The European continent is undergoing a significant shift when it comes to cannabis policy, and in many ways, Switzerland is at the forefront of it. Low-THC cannabis products (less than 1%) have been legally bought and sold nationwide in Switzerland since 2017.
Switzerland is also one of a handful of countries in Europe that is home to a relatively new concept known as localized cannabis pilot programs. Essentially, the programs allow limited adult-use industries to operate in certain cities as part of a research program.
A team of researchers with the UNIGE and the consulting firm EBP recently conducted a survey looking at the economic impact of Switzerland’s current regulations and policies.
“The Federal Office of Public Health (FOPH) in coordination with the cantons of Geneva, Basel-Stadt as well as the cities of Berne and Zurich have financed a study that adds previously unavailable information to this discussion from an economic perspective,” the researchers stated.
One of the main findings of the study is that Switzerland consumes an estimated 56 tons of cannabis annually. As of 2020, Switzerland’s usage rate was estimated to be outside of the top 10 usage rates globally, and it will be interesting to see if these new estimates shift Switzerland’s ranking within the global community.
This recent study found that the cannabis industry’s ‘total gross value added’ to Switzerland’s economy was comparable to that of the nation’s production of cars and car parts, and that the cannabis industry’s workforce “is similar to the employment generated by the Swiss accident insurance.”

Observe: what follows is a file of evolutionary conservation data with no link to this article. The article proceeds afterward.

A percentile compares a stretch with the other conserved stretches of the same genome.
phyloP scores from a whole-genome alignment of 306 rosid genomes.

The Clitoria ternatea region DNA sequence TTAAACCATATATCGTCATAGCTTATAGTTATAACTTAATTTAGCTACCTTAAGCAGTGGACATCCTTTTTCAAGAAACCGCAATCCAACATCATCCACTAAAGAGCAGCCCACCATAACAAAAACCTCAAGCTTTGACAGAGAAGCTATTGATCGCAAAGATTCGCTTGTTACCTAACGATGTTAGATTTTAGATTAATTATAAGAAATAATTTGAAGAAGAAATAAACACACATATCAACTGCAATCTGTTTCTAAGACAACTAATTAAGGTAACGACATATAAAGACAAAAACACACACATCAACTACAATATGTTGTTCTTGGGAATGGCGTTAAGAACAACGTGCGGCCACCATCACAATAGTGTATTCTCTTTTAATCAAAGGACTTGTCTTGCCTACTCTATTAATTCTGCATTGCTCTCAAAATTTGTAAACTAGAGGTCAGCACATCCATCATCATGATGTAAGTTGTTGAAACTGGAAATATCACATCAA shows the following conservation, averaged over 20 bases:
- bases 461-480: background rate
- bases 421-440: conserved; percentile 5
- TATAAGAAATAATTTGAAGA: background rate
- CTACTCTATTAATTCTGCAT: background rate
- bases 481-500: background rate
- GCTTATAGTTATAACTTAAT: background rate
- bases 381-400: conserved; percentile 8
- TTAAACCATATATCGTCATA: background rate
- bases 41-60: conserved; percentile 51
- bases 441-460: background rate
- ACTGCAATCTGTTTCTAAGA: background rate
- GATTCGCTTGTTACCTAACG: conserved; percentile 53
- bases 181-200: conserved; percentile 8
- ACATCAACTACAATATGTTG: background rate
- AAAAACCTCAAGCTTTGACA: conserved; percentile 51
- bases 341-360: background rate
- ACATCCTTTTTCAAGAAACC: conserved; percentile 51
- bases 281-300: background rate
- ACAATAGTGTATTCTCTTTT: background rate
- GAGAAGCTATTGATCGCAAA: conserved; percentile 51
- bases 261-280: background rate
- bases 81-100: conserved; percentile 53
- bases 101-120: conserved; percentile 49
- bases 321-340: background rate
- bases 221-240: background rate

“The study comes precisely at the right time as the commission for social and healthcare issues of the national assembly has recently started a legislative proposal regarding the legalisation of cannabis. The results show that both the current illicit market as well as a liberal commercial market inflicts costs on the public while individuals generate big profits. We thus need a well-regulated market that ensures both protection for children and adolescents as well as health protection measure,” stated Adrian Gschwend, head of policy and implementation at the FOPH.
“During the heroin prescriptions in the 1990s the deciding element was the suffering of people which led to a public indignation and a discussion on the solution of the drama.
“Subsequently, evaluations led to a stabilisation of this policy approach. For cannabis policy the same elements are relevant even though the suffering was not visible for a long time. Only recently the public discussion has started to pay attention to the suffering caused by prohibition.
“This study does not specifically address the suffering and also does not show, which regulation is preferable from a moral point of view. Instead, it provides welcome and necessary information on the economic effects of current and alternate regulatory scenarios which will add a new quality to the legislative process on cannabis regulation,” Dr. Sandro Cattacin, Full Professor at the Department of Sociology of the University of Geneva said.
This article first appeared on Internationalcbc.com and is syndicated here with special permission.
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